However, when we talk about Hatha yoga, we generally mean a practice that focus on controlled breathing, slow movements, and focus on the mind-body connection.
Having been to all, I can safely say that they all serve their purposes. I prefer Hatha for myself because I enjoy finding “the relaxation within the tension” of holding Reverse Warrior for thirty seconds or more. It helps me focus on my breathing and deal with discomfort.
While I find that most useful for childbirth, it’s great in the weight room. Often during the last rep of my last set on quads and biceps, I’ll take twenty or more seconds to lower the weight to tax the muscle to the max.
You’re dead tired, and I’ve actually come close to tears in front of a spotter (for shame!), but I’ve never been so sore afterward. I started making bigger gains when I added that last rep rule to the second two days of my two, 2-day splits.
Hatha is especially good for beginners, because it allows you to learn the correct form for the poses. For example, most people don’t know that you’re actually supposed to do a reverse push-up in chaturanga. Downward-facing dog can be tricky for people to get the right weight distribution, as well.
If you can’t find a beginner’s class, start with Hatha!
The word “Vinyasa” means “breath-synchronized movement”. It’s also called “yoga flow”, and has quite a number of varieties.
What I love about Vinayasa is that it keeps me from the boredom that can set in in a Hatha class.
I get a little restless and, while I truly believe in important of the mind-body connection, I often find myself focusing on my to-do list or some problem that needs solving instead of the task at hand.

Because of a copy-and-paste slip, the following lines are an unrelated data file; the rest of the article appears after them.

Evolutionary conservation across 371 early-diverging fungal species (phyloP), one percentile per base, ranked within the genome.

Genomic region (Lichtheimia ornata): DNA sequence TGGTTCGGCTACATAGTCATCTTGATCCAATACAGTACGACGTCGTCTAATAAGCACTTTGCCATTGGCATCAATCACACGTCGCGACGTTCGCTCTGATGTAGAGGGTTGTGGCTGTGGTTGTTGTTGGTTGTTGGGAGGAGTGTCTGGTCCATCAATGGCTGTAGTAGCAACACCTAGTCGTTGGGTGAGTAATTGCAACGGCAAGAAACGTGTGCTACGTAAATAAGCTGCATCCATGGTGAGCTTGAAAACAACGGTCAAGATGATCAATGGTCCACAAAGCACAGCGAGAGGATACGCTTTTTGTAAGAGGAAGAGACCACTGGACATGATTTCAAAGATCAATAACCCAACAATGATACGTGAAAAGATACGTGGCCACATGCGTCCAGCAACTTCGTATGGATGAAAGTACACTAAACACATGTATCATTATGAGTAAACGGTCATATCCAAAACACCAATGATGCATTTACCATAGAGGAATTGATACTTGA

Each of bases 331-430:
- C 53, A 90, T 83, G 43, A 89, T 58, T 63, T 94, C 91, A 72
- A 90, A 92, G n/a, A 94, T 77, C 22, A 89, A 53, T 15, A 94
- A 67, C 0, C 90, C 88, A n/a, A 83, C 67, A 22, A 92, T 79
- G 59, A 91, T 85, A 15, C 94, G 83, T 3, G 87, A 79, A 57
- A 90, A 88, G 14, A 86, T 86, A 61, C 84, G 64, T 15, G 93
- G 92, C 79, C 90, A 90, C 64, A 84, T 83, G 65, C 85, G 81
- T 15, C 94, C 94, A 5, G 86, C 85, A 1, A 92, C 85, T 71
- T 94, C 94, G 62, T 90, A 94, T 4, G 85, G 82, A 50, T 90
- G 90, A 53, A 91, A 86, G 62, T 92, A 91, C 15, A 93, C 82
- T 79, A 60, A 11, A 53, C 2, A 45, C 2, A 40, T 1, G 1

In Vinyasa, I don’t have that luxury. It requires that I focus on moving from one pose to the next smoothly and safely.
It can be thoroughly exhausting to spend an hour moving through sun and moon salutations, and I dare you to come out feeling like your quads and calves got left out of the party.
I love Vinyasa for builders because of the heart rate increase. Because you’re constantly moving, you’ll get your heart rate up and keep it up. I’ve burned up to 400 calories in an intense flow class, though I tend to average about 250.
Given the “low and slow” philosophy, I just saved myself an hour of walking and I also got the benefit of strengthening my chest and back, as well as my quads. I’ll always take a “two-fer”.
Bikram is actually a variation of Vinyasa yoga, but it has one big difference: the heat.
The room is usually kept between 95 and 100 degrees. Classes are generally 90 minutes long, and there are 26 poses.
This is actually a pretty controversial type of yoga. People have passed out and gotten quite sick in class, so if you have ANY health conditions, you need to pass.
Pregnancy is an absolute contraindication to Bikram, so don’t even try it. Otherwise, you’re advised to bring a good mat, a towel, and lots of water. It’s also best not to eat two hours before to avoid the whole puking thing.
However, the beautiful part of Bikram is the toxins you’re excreting. Again, builders don’t tend to do the kind of cardio that will clear out your lymph system.
With all the protein you’re choking down, the body needs to sweat to get some of that junk out. Bikram’s a great way to do that without running for miles or sitting in the sauna.
It can take time to find a practice and an instructor that you like, but it’s invaluable to your physical and mental wellness. I can’t wait for you to get involved in something you love. Until then, namaste!